We are eager to grow this prenatal intervention from its original two sites to many more community health centers and primary care centers. Our goal is to reach a significantly larger number of low-income and at-risk women on the verge of having babies.

    Through both of our two programs --- Books for Babies and Books for Kids --- we distribute more than 175,000 books annually. Since starting Book Places and Partnerships in mid-2014 in order to reach more low-income and at-risk families, the demand for our books has gone from about 120,000 books a year to well over 185,000. We are in great need of more bilingual (Spanish-English) and baby board books. These types of books rarely come to us through donations of gently used books, so we must purchase that inventory.

    We are extremely encouraged by the many formal collaborations we have made (40+) since mid-2014 with other nonprofits already serving low-income families with young children. We have a growing network of partners woven into the fabric of their communities. We leverage our knowledge about early childhood literacy and our resources—children's books; workshops; other materials and information—with the expertise and access of other nonprofits. We aim to make more partnerships in the coming years.
Service Areas

Self-reported

Connecticut

Read to Grow provides children's books and early literacy resources to families throughout Connecticut.

Books for Babies operates in 12 hospitals: Bridgeport, Day-Kimball in Putnam, Griffin in Derby, Hartford, Lawrence +Memorial in New London, Manchester Memorial, Middlesex, Sharon, St. Raphael in New Haven, St. Francis in Hartford, St. Vincent in Bridgeport, and Yale-New Haven.

Books for Kids distributes books to 350 organizations in towns and cities all over Connecticut.

Social Media

Funding Needs

1) Funding for the Books for Babies program within our 12 partner hospitals in Connecticut: $125,000. (This does not represent the total amount of money needed to run the hospital-based program.) 2) New bilingual English-Spanish books, board books, and multi-cultural children's books for our Book Places and Partnerships: $35,000. 3) Funding to support the Prenatal Project which adds a literacy component to existing prenatal group information sessions at community health centers. We provide resource materials (available in Spanish), including baby board books (in English or bilingual English – Spanish), and give literacy presentations in one or two of the classes. By the end of the session, pregnant women will have numerous literacy handouts and up to six new baby books. $25,000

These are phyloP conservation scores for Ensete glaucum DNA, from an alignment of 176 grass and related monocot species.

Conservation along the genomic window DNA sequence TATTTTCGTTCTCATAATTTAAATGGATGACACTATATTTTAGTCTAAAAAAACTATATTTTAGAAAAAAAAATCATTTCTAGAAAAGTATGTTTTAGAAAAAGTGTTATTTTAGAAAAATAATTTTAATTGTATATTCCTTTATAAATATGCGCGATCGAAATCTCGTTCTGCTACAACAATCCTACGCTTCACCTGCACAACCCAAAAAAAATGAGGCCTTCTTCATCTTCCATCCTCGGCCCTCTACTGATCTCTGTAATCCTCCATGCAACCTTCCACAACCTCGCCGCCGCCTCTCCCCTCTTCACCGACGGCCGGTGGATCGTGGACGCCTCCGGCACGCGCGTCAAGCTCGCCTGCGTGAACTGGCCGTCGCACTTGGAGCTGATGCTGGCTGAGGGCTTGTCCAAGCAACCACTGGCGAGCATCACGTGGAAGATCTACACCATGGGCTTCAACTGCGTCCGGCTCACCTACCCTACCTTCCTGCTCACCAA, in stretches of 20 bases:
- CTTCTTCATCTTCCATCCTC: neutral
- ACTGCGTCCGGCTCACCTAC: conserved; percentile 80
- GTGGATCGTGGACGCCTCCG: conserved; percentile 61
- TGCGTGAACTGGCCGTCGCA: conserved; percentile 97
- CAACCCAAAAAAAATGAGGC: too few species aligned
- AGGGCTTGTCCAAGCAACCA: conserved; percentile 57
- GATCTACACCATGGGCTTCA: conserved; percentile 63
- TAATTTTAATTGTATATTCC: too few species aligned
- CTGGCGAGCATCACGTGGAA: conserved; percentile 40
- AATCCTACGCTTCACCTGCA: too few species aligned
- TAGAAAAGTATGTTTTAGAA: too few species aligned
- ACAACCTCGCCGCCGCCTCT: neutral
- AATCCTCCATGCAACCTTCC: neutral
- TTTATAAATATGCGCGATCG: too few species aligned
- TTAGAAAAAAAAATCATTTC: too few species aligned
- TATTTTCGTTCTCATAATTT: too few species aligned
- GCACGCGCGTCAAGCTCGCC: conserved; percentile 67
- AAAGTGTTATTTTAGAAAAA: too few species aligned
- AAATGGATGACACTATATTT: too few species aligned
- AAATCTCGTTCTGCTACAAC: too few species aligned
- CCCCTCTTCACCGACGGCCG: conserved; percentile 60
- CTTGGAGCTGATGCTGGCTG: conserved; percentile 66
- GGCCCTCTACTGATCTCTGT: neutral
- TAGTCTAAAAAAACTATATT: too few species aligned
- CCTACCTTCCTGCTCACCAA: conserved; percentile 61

Accreditations

External Reviews

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Financials

Financial information is an important part of gauging the short- and long-term health of the organization.

READ TO GROW, INC
Fiscal year: Jul 01-Jun 30
Yes, financials were audited by an independent accountant.

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Operations

The people, governance practices, and partners that make the organization tick.

Read to Grow

Leadership

NEED MORE INFO ON THIS NONPROFIT?

Free: Gain immediate access to the following:
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  • Forms 990 for 2016, 2015 and 2015
  • Board Chair and Board Members
  • Access to the GuideStar Community
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Executive Director

Ms. Kyn Tolson

BIO

Ms. Tolson was previously director for Outreach for Haiti. She worked at The Day newspaper in New London for many years and was the deputy managing editor there. During years in journalism, she also worked for Associated Press in NYC.

STATEMENT FROM THE Executive Director

"The first step to literacy is developing good language skills. Language skills at kindergarten entry are among the best predictors of later reading and writing abilities and even success in school. Reading aloud exposes babies to words and speech and helps build good language skills early on. Read to Grow is the only statewide organization to connect with parents of newborns in the hospitals, giving them literacy information and baby board books. We encourage parents to make the most of the critical early years by developing the health habit of reading and talking to their children every day. We hope that their children will enter school ready to learn to read, grow and thrive. "

Governance

BOARD CHAIR

Roxanne J Coady

RJ Julia Booksellers

Term: July 2000 - June 2018

BOARD LEADERSHIP PRACTICES

GuideStar worked with BoardSource, the national leader in nonprofit board leadership and governance, to create this section, which enables organizations and donors to transparently share information about essential board leadership practices. Self-reported by organization

Yes

BOARD ORIENTATION & EDUCATION

Does the board conduct a formal orientation for new board members and require all board members to sign a written agreement regarding their roles, responsibilities, and expectations?

Yes

CEO OVERSIGHT

Has the board conducted a formal, written assessment of the chief executive within the past year?

Yes

ETHICS & TRANSPARENCY

Have the board and senior staff reviewed the conflict-of-interest policy and completed and signed disclosure statements in the past year?

Yes

BOARD COMPOSITION

Does the board ensure an inclusive board member recruitment process that results in diversity of thought and leadership?

Yes

BOARD PERFORMANCE

Has the board conducted a formal, written self-assessment of its performance within the past three years?